The U.S. Air Force is to determine when to shut off Launch Services Agreement (LSA) funding for Northrop Grumman [NOC] and Blue Origin, the two companies that lost out in the Phase 2 launch service procurement (LSP) National Security Space Launch (NSSL) awards on Aug. 7.

“We will work with those two companies to determine the right point to tie off their work under the LSA agreements,” Air Force acquisition chief Will Roper told reporters on Aug 10. “The goal is not to carry them indefinitely. The point of an LSA was to create a more competitive environment leading into Phase 2, which was full and open. Every competition hereafter will be full and open. We will tie off the LSA contracts just as soon as we can at a point that makes sense.”

Under the Phase 1 LSA awards in October, 2018, Northrop Grumman,  Blue Origin, and United Launch Alliance, composed of Lockheed Martin [LMT] and Boeing [BA] received up-front contracts of $109 million. Northrop Grumman was eligible for $792 million under LSA, while Blue Origin was eligible for $500 million.

“We want to make sure that work that’s in flux, that we’re able to document what the vendors have done,” Roper said on Aug. 7 regarding the LSA agreements with Northrop Grumman and Blue Origin. “Where the government has rights to the data, the work, we want to make sure we retain those, and then if Congress decides to consider Phase 3 activities earlier, we want to also know the timing of their potential activities.”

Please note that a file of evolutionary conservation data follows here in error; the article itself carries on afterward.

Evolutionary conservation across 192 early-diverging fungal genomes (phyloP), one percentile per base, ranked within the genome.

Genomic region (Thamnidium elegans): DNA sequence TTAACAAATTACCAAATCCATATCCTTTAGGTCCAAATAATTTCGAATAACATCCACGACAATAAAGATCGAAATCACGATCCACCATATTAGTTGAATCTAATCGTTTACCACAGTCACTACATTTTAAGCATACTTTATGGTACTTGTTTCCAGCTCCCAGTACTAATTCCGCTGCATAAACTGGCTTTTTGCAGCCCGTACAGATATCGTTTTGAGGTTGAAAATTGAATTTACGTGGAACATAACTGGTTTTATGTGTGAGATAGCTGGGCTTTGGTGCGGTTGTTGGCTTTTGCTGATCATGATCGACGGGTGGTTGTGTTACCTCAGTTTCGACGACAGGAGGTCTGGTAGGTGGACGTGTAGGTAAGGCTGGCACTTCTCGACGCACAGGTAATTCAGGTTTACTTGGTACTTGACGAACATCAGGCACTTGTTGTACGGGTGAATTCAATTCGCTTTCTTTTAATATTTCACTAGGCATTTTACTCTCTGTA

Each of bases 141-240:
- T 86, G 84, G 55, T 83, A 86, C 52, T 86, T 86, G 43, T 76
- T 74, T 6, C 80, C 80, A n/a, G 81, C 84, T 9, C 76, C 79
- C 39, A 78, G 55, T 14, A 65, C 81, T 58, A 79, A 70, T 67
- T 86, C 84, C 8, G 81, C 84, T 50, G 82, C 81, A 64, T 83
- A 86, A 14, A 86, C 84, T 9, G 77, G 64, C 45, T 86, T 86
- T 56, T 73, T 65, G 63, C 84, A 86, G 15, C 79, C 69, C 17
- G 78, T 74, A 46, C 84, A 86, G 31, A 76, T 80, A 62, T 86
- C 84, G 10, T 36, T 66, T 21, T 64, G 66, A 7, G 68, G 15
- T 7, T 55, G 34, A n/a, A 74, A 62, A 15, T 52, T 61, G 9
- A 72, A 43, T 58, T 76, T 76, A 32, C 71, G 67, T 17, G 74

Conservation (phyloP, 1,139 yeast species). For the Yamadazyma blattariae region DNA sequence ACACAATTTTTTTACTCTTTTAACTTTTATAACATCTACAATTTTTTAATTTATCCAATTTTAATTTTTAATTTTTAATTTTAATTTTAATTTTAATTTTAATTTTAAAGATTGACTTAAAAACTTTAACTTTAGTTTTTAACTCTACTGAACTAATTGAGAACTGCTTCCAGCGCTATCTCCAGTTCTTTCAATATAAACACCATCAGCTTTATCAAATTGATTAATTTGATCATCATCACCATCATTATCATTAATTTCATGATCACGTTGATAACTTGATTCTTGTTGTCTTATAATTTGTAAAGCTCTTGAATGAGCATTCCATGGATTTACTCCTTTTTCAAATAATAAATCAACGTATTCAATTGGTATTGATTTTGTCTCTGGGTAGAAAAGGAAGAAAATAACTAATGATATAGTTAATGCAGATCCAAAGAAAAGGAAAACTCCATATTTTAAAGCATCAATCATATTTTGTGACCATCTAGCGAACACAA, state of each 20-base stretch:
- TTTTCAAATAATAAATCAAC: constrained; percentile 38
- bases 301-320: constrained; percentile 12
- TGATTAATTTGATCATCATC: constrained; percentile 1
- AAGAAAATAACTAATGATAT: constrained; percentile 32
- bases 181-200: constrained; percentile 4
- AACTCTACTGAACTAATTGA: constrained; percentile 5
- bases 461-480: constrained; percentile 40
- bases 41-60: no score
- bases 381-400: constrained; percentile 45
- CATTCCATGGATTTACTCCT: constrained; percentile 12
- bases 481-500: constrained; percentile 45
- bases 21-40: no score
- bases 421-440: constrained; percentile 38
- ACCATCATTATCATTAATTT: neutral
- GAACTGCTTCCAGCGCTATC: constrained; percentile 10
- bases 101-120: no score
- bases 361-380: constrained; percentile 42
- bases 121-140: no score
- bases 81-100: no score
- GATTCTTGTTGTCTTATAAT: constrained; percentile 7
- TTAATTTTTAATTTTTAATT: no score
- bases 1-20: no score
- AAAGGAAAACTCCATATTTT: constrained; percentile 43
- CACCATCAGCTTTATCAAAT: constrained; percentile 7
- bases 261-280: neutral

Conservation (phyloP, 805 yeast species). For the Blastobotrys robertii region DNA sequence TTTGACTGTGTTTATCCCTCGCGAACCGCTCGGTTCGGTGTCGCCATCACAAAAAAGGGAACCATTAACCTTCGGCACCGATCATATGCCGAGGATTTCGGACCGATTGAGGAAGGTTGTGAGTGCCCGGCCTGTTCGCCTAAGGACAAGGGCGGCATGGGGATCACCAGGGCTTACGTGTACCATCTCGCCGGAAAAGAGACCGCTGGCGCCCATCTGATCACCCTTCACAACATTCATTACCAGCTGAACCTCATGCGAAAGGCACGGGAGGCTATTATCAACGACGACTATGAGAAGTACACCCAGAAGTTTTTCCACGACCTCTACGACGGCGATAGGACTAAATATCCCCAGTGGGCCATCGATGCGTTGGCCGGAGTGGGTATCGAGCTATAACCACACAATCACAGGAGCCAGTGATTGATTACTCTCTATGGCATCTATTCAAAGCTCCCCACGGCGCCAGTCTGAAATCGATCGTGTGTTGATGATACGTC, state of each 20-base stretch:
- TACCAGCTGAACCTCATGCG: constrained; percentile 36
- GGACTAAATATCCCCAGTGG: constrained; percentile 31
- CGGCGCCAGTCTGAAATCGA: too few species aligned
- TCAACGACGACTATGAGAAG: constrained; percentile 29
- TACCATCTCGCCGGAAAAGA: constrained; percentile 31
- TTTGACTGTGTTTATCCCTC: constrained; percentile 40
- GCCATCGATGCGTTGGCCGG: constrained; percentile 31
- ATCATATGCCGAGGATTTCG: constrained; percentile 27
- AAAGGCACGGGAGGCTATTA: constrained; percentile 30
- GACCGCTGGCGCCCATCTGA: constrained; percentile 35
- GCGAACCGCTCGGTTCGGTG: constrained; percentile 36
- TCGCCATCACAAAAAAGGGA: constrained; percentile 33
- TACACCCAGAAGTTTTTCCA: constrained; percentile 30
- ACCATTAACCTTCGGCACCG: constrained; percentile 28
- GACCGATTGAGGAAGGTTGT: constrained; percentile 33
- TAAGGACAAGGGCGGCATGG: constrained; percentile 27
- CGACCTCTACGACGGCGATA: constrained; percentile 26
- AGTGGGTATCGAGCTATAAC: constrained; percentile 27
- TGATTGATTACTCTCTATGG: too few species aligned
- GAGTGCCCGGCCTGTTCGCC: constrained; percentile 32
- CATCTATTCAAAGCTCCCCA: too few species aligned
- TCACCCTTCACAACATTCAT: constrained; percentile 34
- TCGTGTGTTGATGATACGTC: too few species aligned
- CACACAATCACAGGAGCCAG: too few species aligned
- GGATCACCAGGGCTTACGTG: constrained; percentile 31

On Aug. 7, the U.S. Air Force Space and Missile Systems Center (SMC), in partnership with the National Reconnaissance Office (NRO), on Aug. 7 awarded ULA a $337 million contract for two classified mission launches and Space X a $316 million contract for one classified mission launch under Phase 2 of LSP.

Such high dollar amounts are sure to raise eyebrows in Congress, as the Evolved Expendable Launch Vehicle (EELV) program, the predecessor to NSSL, had as its paramount goal a dramatic reduction in launch costs through lower cost commercial launch providers. Space X’s Falcon 9 and Falcon Heavy launches start around $60 million but will cost no more than $150 million, Space X founder Elon Musk has said.

The Phase 2 contracts are for launch service orders this fiscal year through FY ’24, with the first missions launching in FY ’22. SMC is to order launch services annually from ULA and Space X. ULA is to receive 60 percent of the launch orders, and SpaceX will receive the remaining 40 percent.

While the Air Force was expected to award up to 25 launches to the two Phase 2 winners under the indefinite delivery/indefinite quantity contract vehicle for NSSL, Roper said on Aug. 7 that the service believes a reasonable number of launches could be between 30 and 34.

The NSSL effort is to allow the Air Force to end reliance on the Russian-made RD-180 engine by leveraging U.S. commercial launch capabilities. The service has 12 RD-180 engines it can use, if a catastrophic failure arises in the NSSL program, but the service is prohibited by law from buying new RD-180s after 2022.

Roper has said that the Air Force could only afford to award contracts to two launch providers for future national security space launches, after a government-sponsored study largely agreed with that assessment.